The Muslim community in St. John's is approaching a milestone. After years of preparation and fundraising, it's ready to establish its own cemetery.
For the last 25 years, the Muslim community has buried its dead at the General Protestant Cemetery in the city's west end.
Back then, the group was given 50 lots on the southwest corner of the cemetery. Today there are just three or four remaining lots available.
Syed Pirzada, president of the local Muslim association, said it has become an emergency situation for them.
Thirty years ago, only a handful of Muslim families called St. John's home. Pirzada said today there are more than 200 families living in the city. He said when families looking to move to the province inquire about the region and its services, cemetery questions inevitably come up.
"We have people moving here from the United States, from across Canada and from all over the world," Pirzada said. "Major questions asked are 'is there a proper community centre, a proper Mosque, restaurants, and is there a cemetery?' So I think having all this will make it easier for them to make a decision."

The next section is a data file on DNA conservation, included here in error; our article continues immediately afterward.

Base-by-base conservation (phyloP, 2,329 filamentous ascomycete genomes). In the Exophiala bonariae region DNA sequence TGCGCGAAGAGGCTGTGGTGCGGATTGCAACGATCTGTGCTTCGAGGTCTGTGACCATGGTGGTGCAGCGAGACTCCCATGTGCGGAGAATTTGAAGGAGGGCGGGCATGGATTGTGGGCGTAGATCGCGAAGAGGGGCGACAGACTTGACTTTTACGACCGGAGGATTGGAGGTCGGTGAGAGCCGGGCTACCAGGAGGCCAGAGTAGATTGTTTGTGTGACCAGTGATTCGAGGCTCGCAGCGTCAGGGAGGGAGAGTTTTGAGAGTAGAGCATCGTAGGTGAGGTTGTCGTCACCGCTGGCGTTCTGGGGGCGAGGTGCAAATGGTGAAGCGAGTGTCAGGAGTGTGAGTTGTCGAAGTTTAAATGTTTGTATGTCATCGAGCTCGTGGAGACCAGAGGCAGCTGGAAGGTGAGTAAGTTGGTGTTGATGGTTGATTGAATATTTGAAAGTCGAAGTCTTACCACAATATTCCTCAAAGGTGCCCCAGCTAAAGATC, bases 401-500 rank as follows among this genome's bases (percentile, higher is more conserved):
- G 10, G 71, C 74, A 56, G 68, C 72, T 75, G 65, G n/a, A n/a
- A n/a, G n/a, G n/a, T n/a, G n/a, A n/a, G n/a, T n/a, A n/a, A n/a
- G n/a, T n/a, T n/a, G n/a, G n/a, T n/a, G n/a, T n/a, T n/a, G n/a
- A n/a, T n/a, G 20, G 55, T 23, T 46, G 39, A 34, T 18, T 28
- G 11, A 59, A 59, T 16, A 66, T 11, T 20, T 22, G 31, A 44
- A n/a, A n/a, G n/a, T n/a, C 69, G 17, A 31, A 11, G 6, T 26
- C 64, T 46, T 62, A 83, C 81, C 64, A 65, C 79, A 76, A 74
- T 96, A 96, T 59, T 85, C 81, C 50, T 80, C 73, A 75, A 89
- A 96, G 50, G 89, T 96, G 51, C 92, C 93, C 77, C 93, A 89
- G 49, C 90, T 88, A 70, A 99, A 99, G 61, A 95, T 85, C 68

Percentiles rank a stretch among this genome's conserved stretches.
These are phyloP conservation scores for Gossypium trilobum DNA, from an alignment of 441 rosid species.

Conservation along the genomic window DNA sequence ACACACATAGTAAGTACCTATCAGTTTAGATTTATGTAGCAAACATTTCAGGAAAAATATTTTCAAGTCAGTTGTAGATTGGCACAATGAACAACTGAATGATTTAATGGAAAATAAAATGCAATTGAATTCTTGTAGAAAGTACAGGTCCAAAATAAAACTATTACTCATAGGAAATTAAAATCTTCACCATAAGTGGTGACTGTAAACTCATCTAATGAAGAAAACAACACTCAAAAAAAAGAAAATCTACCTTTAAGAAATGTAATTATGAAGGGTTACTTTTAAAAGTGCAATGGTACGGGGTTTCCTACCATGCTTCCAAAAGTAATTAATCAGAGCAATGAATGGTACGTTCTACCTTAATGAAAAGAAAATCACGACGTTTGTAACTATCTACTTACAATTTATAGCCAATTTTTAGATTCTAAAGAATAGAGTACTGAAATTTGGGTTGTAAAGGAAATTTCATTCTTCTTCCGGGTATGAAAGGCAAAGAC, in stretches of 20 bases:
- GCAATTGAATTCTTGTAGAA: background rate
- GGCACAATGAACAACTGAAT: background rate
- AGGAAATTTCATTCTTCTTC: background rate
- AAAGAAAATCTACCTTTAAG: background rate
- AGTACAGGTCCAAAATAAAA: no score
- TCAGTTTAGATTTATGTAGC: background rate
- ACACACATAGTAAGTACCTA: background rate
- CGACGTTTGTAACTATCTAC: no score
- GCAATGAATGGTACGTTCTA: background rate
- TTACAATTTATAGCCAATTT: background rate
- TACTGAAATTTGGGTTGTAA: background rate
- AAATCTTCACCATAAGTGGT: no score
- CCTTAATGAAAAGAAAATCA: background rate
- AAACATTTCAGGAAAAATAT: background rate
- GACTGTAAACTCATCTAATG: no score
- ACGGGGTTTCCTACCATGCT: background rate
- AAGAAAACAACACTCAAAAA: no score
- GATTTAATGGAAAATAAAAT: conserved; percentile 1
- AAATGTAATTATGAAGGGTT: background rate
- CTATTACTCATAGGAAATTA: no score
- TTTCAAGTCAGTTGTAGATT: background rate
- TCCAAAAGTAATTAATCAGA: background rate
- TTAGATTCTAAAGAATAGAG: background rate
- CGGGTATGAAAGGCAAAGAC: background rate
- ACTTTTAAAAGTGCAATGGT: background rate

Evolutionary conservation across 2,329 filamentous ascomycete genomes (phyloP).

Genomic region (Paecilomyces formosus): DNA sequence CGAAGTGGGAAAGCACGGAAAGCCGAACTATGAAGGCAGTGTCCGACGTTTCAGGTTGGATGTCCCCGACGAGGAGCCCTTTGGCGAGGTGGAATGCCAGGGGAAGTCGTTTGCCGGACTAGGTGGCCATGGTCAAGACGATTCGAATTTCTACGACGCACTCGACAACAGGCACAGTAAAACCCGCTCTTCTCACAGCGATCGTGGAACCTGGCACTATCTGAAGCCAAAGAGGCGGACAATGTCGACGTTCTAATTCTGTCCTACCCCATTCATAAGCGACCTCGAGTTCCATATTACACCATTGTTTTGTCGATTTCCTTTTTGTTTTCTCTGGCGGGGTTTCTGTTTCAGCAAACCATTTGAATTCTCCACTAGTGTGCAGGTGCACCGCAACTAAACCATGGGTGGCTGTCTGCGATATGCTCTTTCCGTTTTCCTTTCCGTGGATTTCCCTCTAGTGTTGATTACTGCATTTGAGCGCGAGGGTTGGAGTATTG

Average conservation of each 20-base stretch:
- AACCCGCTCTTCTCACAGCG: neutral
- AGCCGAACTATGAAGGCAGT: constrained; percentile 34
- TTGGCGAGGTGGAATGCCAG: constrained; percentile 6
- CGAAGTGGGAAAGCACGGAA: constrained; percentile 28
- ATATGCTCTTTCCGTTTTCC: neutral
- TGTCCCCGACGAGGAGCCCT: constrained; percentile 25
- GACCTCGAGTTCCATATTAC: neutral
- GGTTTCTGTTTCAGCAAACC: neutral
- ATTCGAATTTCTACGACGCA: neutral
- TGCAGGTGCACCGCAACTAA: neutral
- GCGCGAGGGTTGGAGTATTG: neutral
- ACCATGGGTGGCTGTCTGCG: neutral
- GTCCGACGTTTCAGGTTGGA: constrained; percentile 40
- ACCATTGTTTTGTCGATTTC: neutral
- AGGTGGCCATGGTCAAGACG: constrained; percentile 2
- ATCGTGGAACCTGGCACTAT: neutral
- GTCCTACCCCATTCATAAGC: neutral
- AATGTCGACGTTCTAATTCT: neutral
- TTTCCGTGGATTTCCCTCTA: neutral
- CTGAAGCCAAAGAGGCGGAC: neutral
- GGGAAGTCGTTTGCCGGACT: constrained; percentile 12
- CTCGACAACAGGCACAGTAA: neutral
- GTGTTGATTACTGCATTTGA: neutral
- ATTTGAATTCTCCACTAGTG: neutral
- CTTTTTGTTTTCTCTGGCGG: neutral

Space is not the only consideration however. Pirzada said in accordance with Muslim tradition, they bury their dead with as little delay as possible. Bodies are washed, wrapped in a white shroud, and buried facing Mecca. The practice hasn't always been possible at Christian cemeteries — but it will be in their own cemetery.
Pirzada added that plans will include a funeral home where bodies can be properly prepared, and a sanctuary where traditional prayers can be said.
The new cemetery will be in Torbay, off the Bauline Line. 100 lots will be developed in the first phase of the project.
Work is expected to start this spring.